Author Topic: Elmore Leonard & Film  (Read 17264 times)


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Re: Elmore Leonard & Film
« Reply #90 on: September 10, 2011, 09:03:24 AM »
So harsh on DeVito, 'noff! Not an It's Always Sunny fan?


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Re: Elmore Leonard & Film
« Reply #91 on: September 10, 2011, 09:47:07 PM »
So harsh on DeVito, 'noff! Not an It's Always Sunny fan?
Never seen it.  :-X (I think he just got caught in the crossfire on this one)

@verbALs, I think I could definitely stand to read Glitz after I wrap up LOTR. I'll be looking for something different and that should fit the bill. Also, just to see Leonard's best, which for some of these books hasn't necessarily been the case. I think in the foreword for Touch he actually talks about his intentions with the book and his reasoning for breaking away from his usual stuff. I think he actually says that for him it was one of his favourite things he's written, which surpised me.

Of the books I've now read I'd rank 'em like this:

3:10 to Yuma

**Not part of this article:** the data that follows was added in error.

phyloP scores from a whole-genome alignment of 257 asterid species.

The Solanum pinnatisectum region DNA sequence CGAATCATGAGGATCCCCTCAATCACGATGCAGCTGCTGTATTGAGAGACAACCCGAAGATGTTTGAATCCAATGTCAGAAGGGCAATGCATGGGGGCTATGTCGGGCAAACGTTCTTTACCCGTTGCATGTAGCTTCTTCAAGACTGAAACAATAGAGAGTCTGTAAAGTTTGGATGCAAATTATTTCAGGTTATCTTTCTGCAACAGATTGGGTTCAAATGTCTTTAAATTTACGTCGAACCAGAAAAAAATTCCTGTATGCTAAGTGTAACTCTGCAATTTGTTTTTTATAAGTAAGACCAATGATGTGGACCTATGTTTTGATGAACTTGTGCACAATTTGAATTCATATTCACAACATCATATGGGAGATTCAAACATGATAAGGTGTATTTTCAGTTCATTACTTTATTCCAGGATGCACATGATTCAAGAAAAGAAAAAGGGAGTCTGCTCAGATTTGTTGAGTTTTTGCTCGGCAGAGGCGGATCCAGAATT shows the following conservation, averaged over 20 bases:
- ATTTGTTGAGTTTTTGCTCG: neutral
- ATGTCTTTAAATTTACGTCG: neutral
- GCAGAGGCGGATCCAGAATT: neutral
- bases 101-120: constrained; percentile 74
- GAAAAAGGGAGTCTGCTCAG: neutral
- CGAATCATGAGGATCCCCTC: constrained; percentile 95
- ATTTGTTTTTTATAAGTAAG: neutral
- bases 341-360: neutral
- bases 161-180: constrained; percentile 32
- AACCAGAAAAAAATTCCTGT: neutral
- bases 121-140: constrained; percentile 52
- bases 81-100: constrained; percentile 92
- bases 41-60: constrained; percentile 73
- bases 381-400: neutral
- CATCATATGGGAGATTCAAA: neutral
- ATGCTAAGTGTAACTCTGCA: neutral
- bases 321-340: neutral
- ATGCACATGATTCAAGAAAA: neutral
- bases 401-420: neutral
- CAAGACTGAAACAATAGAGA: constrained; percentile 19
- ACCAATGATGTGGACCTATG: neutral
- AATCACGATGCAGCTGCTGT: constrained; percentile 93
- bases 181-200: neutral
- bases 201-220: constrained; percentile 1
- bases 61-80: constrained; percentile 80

The Moonshine War
The Captives (which became The Tall T)
Jackie Brown
Out of Sight

Cat Chaser
Valdez is Coming
Last Stand at Saber River

Get Shorty
52 Pick-Up

The Big Bounce

I've tended to enjoy his westerns better it seems...


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Re: Elmore Leonard & Film
« Reply #92 on: September 11, 2011, 01:40:21 AM »
You have one on me there because I have never read any of his westerns (or any western full-stop).

Your orange rankings are the ones I wouldn't agree with. Get Shorty is probably his most effortless book, feels like the book he wanted to write about his adventures in Hollywood, and how funny the whole experience was. He nails the whole scene and it's very satirical for Leonard.  The other two are from that early period of crime writing, a lot leaner and tougher, but if you don't like these then books like City Primeval, Unknown Man No.89(?), Swag and The Hunted probably wouldn't go down so well either.

I think you missed Mr Majestyk when you watched the Bronson classic ( :o). A short book that is one of my favourites, just the quintessential tough guy perfect for Bronson.

It's my enthusiasm that's driving me to push those books I mentioned. I obviously generally love Leonard but Glitz in particular puts his other work in perspective, frames it. There's generally a template to his stories- characters, dialogue, interaction and oh yes a crime story but Glitz does all of these better; better villain, better plot, wonderful supporting characters...I know gush gush.
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